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Uganda: Current Acute Food Insecurity Situation in Karamoja District - June-Nov 2015

01/06/2015 - 30/11/2015
Uganda
Description

This IPC food insecurity analysis on Karamoja district of Uganda, compiled from 22 to 26 June 2015, gives a snapshot in time of the current  severity of the situation, regardless of the causes, context, or duration. 

 

The region was majorly classified in overall phase 3 (Crisis) with the most affected districts being Kaabong, Kotido, Napak and Moroto. Phase 2 (stressed) districts included Amudat, Nakapiriprit, and Abim. Food insecurity was attributed to the poor harvest caused by poor rainfall performance in 2014, with a dry spell being experienced in June to July and heavy rain received towards the end of the cropping season. This led to destruction of mature crops and caused honey dew and mildew in sorghum growing areas. Though land areas cultivated were reported to have increased, crop production was generally below normal. Pasture and browse were available for most of the year; however the high prevalence of livestock diseases such as FMD, PPR, and tick infestation affected livestock production and eventually household incomes. 

 

Currently, household food stocks are exhausted with the lean season at its peak for the majority of households. Households are mostly involved in cultivation activities and are surviving on market purchase, vegetables, wild foods, income from labour opportunities resulting from cultivation activities, firewood, charcoal and exploitation of natural resources.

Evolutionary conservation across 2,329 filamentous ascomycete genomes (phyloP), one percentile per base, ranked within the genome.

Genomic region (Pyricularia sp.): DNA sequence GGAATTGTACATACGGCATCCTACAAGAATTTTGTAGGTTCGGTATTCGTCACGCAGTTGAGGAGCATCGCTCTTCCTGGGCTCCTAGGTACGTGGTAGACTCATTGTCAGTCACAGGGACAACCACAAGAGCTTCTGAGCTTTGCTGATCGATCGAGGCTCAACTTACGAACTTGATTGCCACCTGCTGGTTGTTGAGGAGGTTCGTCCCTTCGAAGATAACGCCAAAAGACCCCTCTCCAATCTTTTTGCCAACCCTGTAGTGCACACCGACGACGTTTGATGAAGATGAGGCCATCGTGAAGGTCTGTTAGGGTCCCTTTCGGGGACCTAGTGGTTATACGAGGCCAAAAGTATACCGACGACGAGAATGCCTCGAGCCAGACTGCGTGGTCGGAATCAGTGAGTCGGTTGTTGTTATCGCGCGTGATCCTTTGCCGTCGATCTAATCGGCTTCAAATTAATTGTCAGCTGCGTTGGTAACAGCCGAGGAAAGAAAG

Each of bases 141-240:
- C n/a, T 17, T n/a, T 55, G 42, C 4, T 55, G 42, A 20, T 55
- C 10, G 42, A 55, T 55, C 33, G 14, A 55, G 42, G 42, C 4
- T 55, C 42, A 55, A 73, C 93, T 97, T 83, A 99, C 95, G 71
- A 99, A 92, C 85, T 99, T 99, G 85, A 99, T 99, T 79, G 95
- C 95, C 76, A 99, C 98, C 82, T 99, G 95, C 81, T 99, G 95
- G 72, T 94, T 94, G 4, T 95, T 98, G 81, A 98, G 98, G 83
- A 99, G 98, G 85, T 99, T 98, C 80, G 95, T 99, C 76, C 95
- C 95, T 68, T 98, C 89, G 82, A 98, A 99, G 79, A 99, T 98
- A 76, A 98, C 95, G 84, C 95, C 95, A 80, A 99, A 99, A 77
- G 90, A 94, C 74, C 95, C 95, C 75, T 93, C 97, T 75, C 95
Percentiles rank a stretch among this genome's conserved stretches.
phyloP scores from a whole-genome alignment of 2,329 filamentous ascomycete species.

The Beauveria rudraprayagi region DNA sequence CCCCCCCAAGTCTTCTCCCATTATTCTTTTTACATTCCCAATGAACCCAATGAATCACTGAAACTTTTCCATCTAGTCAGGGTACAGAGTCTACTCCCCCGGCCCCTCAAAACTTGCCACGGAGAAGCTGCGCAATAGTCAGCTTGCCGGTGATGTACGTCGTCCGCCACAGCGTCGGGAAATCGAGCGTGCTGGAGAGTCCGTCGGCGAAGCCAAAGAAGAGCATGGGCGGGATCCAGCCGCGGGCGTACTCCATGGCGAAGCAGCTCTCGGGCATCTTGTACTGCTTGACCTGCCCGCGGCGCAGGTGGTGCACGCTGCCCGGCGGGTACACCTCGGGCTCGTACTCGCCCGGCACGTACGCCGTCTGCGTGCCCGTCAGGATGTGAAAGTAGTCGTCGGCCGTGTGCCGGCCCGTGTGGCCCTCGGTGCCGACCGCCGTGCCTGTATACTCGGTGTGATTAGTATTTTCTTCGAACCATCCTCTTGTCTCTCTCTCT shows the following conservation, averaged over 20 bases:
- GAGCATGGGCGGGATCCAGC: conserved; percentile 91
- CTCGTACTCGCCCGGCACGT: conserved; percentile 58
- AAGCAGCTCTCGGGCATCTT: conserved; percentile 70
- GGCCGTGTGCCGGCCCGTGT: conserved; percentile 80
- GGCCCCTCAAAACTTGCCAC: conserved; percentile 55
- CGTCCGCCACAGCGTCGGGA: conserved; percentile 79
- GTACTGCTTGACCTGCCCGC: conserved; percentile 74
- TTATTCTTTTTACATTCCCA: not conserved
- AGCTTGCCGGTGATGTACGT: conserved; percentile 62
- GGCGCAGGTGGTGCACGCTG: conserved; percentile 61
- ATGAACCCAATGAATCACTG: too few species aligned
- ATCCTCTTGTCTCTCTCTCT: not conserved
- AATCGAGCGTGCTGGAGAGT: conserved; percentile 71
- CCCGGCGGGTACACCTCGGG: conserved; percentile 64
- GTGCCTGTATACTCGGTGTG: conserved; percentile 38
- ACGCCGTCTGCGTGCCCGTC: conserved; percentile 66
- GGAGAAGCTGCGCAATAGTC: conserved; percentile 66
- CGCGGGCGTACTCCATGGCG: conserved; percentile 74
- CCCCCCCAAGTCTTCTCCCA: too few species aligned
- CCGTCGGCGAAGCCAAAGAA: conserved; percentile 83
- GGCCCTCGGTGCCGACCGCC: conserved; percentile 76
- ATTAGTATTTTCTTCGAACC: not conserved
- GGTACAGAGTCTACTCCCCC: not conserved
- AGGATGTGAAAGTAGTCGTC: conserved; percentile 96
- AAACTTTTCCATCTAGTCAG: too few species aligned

The most extreme limiting factor to food security in the region is utilization followed by access. Utilization of food is affected by poor sanitation, poor child care practices (low feeding frequency for children, poor dietary diversity, and poor food preparation methods), and low per capita water usage below 15 litres per person per day and poor food storage. Access to food is affected by high prices, low purchasing power and incomes. Food availability is a minor limiting factor, because despite crop harvests of the previous season being dismal, food is available in the markets due to fair road network, stable security and active social safety nets. The phase classification is highly influenced by ongoing HA assistance and without which, classification for each district will be worse off.

 

Food Security ClustersFEWS NETFAOThe Comité permanent Inter-Etats de Lutte contre la Sécheresse dans le Sahel (CILSS)CARE InternationalACF
The World Food Programme (WFP)unicefSICASave the ChildrenOxfamThe Joint research Center (JRC) of the European CommissionIGAD